Finding The Right Eating Plan For You
There are tonnes of diets, healthy lifestyles and clean eating plans on offer, so many in fact that sometimes when you want to lose weight it’s hard to know where to start or what plan is right for your journey.
Whilst the below doesn’t list the pros and cons of all the major diets, lifestyles and plans on the market, it does go into detail on some of the most popular ones – Slimming World, The Cambridge Diet, Atkins and Paleo… all are very different diets that require varying levels of commitment, research and knowledge (especially around what you can and can’t eat). Here’s an overview on each for you;
Founded in 1969, Slimming World is a plan based around the concept of never going hungry, eating as much as you want when you want, and not banning any foods. Many foods are classed as ‘free’ on the plan, allowing users to eat as much as they want of these items as often as they want. Users can sign up online or on their mobile phone for a small monthly fee, or choose to go to meetings on a weekly basis.
- You can still eat most foods, in moderation, so it’s ideal for the whole family
- Weekly group meetings and body image classes for users to track their weight loss and keep motivated
- You have to calculate ‘syns’ for everything that’s not classed as ‘free’
- Doesn’t educate users on calories and portion sizes, so it’s easy to fall off plan and gain all of the weight back
The Cambridge Diet
Developed in the 80s, the Cambridge Diet has been around for many years, and is primarily a liquid diet that requires users to drink three Cambridge diet formula drinks per day. Over the years food has been introduced into the diet, with soups, bars and oats having been developed. Those using meal replacement shakes will only consume 420 calories per day, and those using meal replacement shakes and foods are advised not to consume more than 800 calories per day.
- Contains all the necessary and essential nutrients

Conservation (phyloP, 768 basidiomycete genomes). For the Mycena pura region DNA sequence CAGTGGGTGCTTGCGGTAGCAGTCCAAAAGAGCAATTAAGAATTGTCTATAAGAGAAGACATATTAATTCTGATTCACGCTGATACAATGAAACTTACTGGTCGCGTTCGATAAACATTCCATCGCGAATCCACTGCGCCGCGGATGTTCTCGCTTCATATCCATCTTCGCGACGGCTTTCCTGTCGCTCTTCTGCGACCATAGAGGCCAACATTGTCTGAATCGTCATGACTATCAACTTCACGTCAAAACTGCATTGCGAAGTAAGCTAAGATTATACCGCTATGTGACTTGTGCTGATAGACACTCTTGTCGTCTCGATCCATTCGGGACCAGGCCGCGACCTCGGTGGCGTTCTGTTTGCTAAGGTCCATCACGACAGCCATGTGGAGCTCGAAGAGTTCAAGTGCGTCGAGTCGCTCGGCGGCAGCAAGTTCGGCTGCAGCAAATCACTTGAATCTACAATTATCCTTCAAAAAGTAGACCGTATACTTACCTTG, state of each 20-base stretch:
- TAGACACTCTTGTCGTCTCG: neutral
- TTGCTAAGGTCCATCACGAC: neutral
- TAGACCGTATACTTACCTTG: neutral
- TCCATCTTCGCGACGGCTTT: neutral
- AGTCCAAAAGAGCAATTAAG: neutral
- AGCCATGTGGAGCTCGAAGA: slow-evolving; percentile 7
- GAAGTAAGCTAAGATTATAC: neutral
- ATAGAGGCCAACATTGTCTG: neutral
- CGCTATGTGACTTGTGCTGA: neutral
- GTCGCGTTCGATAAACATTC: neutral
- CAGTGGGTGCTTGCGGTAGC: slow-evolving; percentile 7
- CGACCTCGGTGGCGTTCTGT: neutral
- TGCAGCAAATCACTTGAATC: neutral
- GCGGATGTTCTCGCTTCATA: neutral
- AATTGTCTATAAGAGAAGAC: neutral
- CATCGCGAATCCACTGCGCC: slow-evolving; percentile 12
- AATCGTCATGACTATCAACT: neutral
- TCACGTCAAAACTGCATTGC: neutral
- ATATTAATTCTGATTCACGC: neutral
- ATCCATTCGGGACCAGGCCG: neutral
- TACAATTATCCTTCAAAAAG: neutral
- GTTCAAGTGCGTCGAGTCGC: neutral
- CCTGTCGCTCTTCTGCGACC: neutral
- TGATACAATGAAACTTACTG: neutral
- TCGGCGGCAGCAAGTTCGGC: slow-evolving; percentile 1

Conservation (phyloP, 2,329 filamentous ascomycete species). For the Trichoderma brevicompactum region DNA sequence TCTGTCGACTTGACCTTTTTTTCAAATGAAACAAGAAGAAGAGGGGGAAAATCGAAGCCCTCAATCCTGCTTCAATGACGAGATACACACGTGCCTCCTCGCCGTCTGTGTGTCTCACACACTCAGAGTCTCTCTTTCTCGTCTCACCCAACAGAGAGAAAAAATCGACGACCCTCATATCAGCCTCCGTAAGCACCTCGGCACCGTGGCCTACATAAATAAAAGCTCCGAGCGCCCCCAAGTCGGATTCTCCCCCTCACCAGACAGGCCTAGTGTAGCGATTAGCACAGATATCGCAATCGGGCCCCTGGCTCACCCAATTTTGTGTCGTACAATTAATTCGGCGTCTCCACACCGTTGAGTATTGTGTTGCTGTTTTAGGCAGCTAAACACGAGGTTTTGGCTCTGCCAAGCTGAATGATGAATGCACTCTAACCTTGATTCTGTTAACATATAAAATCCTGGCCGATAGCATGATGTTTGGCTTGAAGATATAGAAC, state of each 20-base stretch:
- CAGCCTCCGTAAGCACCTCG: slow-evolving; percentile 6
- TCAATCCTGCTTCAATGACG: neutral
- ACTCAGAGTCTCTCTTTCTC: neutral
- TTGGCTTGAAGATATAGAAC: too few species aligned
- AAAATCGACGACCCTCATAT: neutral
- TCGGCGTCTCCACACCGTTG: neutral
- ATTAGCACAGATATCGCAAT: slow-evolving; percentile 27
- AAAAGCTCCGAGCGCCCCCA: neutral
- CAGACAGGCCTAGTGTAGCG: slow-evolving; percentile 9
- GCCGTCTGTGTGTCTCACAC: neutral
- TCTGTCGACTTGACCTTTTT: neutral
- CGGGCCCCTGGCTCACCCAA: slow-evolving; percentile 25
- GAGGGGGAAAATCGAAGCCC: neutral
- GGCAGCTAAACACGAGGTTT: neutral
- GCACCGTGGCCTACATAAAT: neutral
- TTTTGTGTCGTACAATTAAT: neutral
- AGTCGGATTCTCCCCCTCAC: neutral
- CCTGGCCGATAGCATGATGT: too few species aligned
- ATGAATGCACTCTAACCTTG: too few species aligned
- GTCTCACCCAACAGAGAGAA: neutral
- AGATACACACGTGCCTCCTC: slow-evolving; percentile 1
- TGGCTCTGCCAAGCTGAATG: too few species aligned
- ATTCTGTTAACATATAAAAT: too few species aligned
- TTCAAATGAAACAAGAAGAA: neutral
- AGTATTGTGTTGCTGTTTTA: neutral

- Safe for users with diabetes or high blood pressure
- Long-term weight loss isn’t likely to be sustainable
- It doesn’t teach you a healthy lifestyle
- Exercise should be limited, with users being advised to steer clear of strenuous exercise plans
A high fat, high protein diet, the Atkins is great for those who like a structured eating plan and comes in four phases; phase 1 you’ll eat protein, fat and just 20g of carbs in veg form, phase 2 you’ll begin to add foods back into your diet, phase 3 you’ll (when you’re about 10lbs off your goal weight) will teach you how to maintain your weight loss for the last push, and phase 4 is maintaining the plan and maintaining your goal weight.
- Despite the high fat content, Atkins has been known to improve cholesterol levels
- You’ll learn the difference between good carbs and bad carbs
- Users will feel a lack of energy, and may also experience constipation, halitosis and dehydration
- It is a strict plan that requires users to make big changes from the get go
Encouraging you to eat as your ancestors did, the “caveman” diet allows you to eat anything that would’ve been around at the start of time; animals (meat, fish, reptiles etc.), animal products (eggs, honey etc.), fruits, vegetables and nuts & seeds. Adaptations over the years also allow for grass-fed dairy and small amounts of legumes.
- Encourages a healthy lifestyle
- Has been extremely effective for improving a number of chronic diseases and illnesses
- The “one diet fits all” approach doesn’t always work
- There’s not enough research/evidence, yet, to show that cutting out dairy, grains and legumes is beneficial
Found in Diet